Mam'k Shows Off New Veggie Oil Garbage Truck

Alternative Fuels Are Among Ideas in County Global Warming Action Plan

by Judy Silberstein

(February 28, 2008) A whiff of French fries was in the air at the Maxwell Avenue public works yard on Wednesday, February 27 as the Town of Mamaroneck unveiled its newly retrofitted garbage truck powered by vegetable oil. Hailed as New York State’s first working refuse collecting truck of its kind, it had already made an appearance at Westchester County’s Global Warming Summit on Monday. The truck is standard, but it has been overhauled by V.O. Tech Fuel Systems of Mahopac, NY to run on both diesel and recycled vegetable oil, obtained free from local restaurants.

Town Supervisor Valerie O'Keeffe praised Mamaroneck's "veggie" truck and all who helped get it running as Councilwoman Phyllis Wittner examines the new paint job. Ben Sands, a Mamaroneck Town employee for the past 37 years, has been "test piloting" the truck since January.

Action Plan Calls for Everyone To Reduce Carbon Footprint

Using alternatives to fossil fuels – like cooking oil - is among the many recommendations to come from the comprehensive action plan presented at Monday’s summit, which was the culmination of months of effort from municipal and environmental volunteers and professionals from across Westchester. Also on Monday, Westchester County Executive Andy Spano called on every resident, business, government and school to make use of the action plan to “reduce its carbon footprint by 20% over the next seven years.”

The plan (available on the Westchester County website) provides practical solutions, many that are in reach of most individuals or organizations. For example, everyone was urged to assess use of energy and water, set reduction goals, and take action such as creating or joining a carpool or installing power strips to ensure electrical equipment is not drawing standby power when not in use.

According to members of the Town Board who were at Maxwell Avenue to celebrate the new veggie truck, Mamaroneck has already taken many steps toward reducing the municipality's carbon footprint, measured last year as 455,168 tons of carbon dioxide from January to August of 2006. In September, the board set a goal of decreasing emissions by 5% by 2012. (See: Carbon Footprint Measured.)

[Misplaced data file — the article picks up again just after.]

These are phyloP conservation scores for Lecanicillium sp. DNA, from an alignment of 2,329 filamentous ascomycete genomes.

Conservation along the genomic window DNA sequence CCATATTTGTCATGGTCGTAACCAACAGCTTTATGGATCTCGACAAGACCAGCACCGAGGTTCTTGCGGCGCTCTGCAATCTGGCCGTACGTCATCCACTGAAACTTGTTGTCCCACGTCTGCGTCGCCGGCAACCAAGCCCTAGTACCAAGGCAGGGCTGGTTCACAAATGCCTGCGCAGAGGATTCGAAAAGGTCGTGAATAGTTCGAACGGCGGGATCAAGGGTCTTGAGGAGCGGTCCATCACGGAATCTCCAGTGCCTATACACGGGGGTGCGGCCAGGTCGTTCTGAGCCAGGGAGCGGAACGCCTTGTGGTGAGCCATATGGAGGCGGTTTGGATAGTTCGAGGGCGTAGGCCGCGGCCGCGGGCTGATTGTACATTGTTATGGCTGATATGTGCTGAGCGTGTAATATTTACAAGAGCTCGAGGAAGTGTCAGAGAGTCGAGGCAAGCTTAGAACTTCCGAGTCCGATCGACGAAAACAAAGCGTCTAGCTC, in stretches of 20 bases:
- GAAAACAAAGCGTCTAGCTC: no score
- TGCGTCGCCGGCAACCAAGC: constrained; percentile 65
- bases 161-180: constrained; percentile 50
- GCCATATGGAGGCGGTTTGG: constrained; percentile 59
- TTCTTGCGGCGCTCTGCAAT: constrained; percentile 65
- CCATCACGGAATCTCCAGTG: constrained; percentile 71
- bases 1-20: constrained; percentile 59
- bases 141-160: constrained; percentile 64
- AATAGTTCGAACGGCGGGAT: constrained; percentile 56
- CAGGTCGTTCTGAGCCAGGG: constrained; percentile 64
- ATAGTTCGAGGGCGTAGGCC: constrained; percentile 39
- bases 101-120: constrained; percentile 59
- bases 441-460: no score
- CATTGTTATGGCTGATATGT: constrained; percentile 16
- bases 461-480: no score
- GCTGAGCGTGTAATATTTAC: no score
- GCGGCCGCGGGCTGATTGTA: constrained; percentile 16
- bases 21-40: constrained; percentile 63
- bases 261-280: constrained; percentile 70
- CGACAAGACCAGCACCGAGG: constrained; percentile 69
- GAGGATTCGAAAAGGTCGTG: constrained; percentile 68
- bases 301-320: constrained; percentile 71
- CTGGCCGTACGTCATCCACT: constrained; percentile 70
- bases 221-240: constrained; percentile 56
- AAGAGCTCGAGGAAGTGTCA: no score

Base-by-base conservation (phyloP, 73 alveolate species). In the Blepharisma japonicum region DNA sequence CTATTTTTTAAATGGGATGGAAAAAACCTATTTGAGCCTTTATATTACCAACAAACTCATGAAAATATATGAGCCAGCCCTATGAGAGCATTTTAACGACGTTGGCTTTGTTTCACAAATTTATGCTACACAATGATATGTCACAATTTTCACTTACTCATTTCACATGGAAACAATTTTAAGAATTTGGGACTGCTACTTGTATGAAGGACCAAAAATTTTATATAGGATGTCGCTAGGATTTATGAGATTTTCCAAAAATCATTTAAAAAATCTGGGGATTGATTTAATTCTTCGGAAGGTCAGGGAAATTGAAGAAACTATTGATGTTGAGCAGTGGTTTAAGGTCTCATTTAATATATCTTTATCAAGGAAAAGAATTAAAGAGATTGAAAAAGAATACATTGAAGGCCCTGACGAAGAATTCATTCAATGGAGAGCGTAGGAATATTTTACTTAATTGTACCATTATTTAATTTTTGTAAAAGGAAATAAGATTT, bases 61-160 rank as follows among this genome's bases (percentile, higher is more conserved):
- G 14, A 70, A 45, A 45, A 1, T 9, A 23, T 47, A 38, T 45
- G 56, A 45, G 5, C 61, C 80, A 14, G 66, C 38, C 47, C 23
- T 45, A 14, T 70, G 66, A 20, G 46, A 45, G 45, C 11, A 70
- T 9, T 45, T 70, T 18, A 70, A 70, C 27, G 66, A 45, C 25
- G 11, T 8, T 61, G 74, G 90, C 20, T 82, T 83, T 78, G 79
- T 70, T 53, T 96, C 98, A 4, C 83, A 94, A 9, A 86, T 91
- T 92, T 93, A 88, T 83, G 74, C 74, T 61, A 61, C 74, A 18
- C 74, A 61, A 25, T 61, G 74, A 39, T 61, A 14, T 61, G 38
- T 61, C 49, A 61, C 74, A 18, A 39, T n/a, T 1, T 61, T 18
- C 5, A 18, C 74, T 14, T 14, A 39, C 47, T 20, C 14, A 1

Councilwoman Phyllis Wittner explained, “We decided to pick a goal we can attain – hopefully we can go beyond that.” Councilwoman Nancy Seligson added, “Then we’ll go for goals that are farther out.” The aim is to select initiatives with an eye towards financial practicability, suggested Supervisor Valerie O’Keeffe. “Some environmental schemes cost so much they don’t make sense,” she said.

In addition to its veggie truck, Mamaroneck is reducing pollution by heating the Town Center with a mix that is 20% biofuel. If that proves successful, the percentage of biofuel can be ratcheted up to generate even less pollution. The Town has become a member of ICLEI, the international organization of local government for sustainability whose methods and philosophy went into the development of Westchester’s plan. (Mr. Spano was appointed to the ICLEI board on February 14.)

Larchmont Village has also joined ICLEI, and volunteers from Larchmont’s new Environmental Committee are currently working with Village Hall staff to measure the municipal carbon footprint in a process recommended by ICLEI.